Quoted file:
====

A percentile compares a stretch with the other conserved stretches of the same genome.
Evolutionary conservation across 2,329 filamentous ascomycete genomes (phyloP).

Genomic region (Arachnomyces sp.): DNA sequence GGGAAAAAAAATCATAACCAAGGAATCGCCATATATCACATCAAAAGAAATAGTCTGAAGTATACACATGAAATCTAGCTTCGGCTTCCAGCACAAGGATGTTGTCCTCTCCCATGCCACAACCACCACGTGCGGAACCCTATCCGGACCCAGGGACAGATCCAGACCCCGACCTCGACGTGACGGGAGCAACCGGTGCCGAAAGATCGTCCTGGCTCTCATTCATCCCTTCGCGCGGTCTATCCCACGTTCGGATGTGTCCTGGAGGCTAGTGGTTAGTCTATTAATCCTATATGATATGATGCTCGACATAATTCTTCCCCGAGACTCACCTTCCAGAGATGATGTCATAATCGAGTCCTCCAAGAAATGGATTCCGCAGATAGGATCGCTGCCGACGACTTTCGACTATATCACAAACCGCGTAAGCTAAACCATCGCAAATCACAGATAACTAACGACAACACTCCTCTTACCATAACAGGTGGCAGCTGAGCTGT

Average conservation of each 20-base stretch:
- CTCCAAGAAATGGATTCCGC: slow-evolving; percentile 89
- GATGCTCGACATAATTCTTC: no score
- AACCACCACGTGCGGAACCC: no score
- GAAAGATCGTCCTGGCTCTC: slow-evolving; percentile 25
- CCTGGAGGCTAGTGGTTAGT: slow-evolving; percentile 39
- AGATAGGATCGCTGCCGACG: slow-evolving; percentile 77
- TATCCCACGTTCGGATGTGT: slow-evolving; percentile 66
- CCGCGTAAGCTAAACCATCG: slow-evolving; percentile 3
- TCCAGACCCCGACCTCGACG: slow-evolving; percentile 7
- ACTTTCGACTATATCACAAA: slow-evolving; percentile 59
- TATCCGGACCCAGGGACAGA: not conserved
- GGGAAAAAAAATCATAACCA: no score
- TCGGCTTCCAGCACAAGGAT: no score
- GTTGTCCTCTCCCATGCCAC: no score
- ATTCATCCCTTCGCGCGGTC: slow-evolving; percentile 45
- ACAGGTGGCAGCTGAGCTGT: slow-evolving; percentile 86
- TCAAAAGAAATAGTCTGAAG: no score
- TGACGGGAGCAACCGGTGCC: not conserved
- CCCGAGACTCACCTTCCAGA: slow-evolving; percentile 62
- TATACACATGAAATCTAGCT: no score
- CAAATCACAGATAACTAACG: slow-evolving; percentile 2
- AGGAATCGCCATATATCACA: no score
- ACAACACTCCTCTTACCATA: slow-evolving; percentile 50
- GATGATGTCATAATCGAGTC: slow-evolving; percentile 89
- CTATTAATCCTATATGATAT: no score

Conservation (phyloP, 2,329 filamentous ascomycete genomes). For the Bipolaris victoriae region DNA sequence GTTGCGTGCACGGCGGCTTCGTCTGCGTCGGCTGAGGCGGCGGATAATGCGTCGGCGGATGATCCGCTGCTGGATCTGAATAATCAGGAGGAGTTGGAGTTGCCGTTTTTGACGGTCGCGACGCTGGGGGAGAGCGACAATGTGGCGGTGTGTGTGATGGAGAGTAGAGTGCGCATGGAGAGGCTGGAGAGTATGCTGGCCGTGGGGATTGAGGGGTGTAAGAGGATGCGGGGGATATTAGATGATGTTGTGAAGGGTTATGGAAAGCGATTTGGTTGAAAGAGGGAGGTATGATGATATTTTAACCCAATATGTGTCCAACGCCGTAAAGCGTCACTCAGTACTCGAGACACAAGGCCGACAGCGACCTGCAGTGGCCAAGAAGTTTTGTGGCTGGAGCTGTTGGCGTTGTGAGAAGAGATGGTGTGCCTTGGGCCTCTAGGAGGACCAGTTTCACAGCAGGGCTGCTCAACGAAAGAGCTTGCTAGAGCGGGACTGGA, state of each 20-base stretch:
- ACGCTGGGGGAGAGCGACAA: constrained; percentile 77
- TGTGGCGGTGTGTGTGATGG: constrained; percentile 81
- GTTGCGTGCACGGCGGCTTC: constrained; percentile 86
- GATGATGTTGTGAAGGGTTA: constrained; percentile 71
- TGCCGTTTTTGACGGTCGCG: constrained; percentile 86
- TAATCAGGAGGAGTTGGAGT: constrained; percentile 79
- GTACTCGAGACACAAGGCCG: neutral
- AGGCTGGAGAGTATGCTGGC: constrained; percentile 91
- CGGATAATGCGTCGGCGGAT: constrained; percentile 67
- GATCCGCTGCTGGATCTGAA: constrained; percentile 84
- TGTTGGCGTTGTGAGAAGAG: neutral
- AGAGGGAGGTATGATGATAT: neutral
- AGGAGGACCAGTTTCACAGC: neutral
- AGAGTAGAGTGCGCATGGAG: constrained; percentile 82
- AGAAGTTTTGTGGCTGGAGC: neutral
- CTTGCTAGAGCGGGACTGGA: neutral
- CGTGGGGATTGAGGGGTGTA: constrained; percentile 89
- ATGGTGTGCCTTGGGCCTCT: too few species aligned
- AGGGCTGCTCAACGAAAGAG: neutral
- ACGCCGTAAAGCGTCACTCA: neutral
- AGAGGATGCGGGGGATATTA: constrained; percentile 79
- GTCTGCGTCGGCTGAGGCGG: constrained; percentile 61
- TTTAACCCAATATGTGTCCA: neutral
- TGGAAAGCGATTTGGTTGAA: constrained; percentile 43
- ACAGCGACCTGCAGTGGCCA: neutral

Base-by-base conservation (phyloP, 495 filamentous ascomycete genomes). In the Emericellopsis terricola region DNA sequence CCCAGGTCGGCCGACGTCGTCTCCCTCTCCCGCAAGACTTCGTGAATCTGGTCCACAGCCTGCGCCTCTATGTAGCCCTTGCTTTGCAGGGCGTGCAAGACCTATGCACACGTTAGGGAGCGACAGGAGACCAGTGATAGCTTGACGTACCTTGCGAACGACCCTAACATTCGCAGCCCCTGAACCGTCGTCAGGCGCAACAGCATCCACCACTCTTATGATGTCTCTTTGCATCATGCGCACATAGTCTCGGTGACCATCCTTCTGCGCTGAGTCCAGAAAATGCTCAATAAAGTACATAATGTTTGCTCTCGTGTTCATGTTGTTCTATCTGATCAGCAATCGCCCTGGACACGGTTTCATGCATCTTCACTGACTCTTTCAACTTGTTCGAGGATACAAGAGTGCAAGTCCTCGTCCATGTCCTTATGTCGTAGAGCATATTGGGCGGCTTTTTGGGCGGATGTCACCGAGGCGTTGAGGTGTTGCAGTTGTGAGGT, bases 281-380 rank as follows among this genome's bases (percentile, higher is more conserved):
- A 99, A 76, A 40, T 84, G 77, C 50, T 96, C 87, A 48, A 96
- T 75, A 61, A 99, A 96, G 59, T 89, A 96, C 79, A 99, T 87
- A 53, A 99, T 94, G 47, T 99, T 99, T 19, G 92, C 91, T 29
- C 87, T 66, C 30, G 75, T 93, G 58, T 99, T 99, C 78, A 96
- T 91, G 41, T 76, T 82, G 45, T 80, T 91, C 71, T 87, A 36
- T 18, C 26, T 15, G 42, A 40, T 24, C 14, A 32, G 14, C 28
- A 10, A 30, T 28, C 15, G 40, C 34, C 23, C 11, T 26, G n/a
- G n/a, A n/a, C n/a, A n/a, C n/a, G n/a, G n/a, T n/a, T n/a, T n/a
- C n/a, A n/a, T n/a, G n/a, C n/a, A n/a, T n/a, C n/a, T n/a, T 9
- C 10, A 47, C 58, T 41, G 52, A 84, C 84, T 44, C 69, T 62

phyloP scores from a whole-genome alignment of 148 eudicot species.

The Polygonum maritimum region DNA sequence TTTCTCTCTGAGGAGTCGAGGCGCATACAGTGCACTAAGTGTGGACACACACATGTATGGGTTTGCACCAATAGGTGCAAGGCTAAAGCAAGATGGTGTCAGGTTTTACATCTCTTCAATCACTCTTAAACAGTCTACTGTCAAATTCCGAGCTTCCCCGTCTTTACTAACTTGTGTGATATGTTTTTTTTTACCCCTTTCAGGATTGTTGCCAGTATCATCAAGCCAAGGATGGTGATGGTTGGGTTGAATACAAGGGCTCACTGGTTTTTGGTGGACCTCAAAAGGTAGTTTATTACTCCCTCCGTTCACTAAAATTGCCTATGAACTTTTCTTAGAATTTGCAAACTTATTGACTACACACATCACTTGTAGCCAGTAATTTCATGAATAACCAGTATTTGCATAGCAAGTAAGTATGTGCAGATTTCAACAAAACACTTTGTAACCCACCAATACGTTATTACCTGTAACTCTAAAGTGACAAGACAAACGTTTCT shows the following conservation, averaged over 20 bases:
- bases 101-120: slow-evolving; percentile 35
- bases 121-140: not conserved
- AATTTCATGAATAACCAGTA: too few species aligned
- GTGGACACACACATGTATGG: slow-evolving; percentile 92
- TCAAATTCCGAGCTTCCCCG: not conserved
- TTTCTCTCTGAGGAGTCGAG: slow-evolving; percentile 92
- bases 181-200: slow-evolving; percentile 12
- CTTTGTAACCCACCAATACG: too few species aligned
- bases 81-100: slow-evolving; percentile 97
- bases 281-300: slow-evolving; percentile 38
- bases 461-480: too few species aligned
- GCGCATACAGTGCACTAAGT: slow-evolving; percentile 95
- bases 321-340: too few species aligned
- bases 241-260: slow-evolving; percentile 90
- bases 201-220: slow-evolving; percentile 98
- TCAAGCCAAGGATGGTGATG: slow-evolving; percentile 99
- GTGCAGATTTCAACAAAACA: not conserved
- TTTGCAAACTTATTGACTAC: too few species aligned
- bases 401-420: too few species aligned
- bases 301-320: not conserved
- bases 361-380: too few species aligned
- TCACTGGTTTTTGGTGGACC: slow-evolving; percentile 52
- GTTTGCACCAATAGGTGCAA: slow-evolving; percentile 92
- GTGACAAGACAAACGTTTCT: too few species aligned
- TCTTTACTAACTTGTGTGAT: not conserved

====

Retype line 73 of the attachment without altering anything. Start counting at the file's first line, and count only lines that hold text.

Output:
- TCAAATTCCGAGCTTCCCCG: not conserved